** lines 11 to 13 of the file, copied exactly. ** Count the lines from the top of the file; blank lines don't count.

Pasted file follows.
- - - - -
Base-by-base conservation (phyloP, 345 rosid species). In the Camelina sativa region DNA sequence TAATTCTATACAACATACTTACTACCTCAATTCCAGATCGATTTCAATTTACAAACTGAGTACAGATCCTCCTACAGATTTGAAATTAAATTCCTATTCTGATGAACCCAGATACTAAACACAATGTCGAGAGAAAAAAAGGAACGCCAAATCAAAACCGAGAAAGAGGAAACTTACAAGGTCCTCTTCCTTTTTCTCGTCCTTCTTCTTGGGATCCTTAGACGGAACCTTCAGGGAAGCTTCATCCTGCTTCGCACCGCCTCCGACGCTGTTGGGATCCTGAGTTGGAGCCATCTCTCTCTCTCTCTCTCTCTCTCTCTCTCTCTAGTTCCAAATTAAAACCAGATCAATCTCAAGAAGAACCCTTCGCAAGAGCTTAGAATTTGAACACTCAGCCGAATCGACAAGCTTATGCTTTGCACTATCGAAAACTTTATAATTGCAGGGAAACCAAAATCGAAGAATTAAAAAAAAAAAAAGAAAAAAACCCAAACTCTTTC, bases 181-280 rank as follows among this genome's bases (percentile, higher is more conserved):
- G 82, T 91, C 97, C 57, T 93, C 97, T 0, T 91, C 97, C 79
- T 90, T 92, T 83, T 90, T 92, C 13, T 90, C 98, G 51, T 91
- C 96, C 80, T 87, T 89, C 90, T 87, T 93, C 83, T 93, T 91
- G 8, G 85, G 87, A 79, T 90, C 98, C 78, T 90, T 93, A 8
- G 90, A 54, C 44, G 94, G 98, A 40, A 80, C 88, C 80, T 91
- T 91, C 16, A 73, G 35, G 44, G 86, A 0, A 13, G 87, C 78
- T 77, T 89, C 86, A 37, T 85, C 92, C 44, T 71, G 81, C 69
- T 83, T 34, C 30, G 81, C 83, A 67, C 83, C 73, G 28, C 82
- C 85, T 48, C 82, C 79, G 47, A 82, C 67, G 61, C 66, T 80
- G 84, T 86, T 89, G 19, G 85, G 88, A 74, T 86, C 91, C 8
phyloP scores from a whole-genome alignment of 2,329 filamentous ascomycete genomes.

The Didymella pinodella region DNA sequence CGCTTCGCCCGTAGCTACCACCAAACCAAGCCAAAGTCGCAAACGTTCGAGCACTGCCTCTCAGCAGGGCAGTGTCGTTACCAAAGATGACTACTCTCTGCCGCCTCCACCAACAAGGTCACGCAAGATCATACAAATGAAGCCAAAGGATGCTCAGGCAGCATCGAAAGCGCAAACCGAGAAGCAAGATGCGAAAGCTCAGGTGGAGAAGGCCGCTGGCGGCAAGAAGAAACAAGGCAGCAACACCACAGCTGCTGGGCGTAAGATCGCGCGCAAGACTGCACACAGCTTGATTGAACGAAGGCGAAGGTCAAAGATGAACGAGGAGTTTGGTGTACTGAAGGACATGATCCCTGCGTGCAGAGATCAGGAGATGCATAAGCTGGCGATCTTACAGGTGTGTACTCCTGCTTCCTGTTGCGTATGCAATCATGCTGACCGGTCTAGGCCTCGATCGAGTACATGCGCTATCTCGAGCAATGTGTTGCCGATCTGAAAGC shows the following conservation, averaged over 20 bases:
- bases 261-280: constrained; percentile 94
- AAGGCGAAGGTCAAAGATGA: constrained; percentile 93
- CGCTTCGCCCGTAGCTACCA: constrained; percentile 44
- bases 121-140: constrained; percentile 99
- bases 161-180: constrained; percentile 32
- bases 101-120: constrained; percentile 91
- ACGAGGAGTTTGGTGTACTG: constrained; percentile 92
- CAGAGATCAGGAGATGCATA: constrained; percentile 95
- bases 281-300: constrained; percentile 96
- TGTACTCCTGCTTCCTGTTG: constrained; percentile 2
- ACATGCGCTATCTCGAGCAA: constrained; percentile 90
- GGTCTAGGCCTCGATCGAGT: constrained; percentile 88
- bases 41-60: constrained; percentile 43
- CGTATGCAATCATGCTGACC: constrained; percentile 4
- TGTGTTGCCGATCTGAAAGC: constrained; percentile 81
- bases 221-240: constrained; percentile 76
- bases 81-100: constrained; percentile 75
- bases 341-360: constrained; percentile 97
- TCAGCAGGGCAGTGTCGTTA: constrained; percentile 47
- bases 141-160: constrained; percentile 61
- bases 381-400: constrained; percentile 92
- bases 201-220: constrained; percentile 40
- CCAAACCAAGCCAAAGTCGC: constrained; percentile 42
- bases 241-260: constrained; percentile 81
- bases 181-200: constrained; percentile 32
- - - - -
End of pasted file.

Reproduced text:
- G 84, T 86, T 89, G 19, G 85, G 88, A 74, T 86, C 91, C 8
phyloP scores from a whole-genome alignment of 2,329 filamentous ascomycete genomes.

The Didymella pinodella region DNA sequence CGCTTCGCCCGTAGCTACCACCAAACCAAGCCAAAGTCGCAAACGTTCGAGCACTGCCTCTCAGCAGGGCAGTGTCGTTACCAAAGATGACTACTCTCTGCCGCCTCCACCAACAAGGTCACGCAAGATCATACAAATGAAGCCAAAGGATGCTCAGGCAGCATCGAAAGCGCAAACCGAGAAGCAAGATGCGAAAGCTCAGGTGGAGAAGGCCGCTGGCGGCAAGAAGAAACAAGGCAGCAACACCACAGCTGCTGGGCGTAAGATCGCGCGCAAGACTGCACACAGCTTGATTGAACGAAGGCGAAGGTCAAAGATGAACGAGGAGTTTGGTGTACTGAAGGACATGATCCCTGCGTGCAGAGATCAGGAGATGCATAAGCTGGCGATCTTACAGGTGTGTACTCCTGCTTCCTGTTGCGTATGCAATCATGCTGACCGGTCTAGGCCTCGATCGAGTACATGCGCTATCTCGAGCAATGTGTTGCCGATCTGAAAGC shows the following conservation, averaged over 20 bases: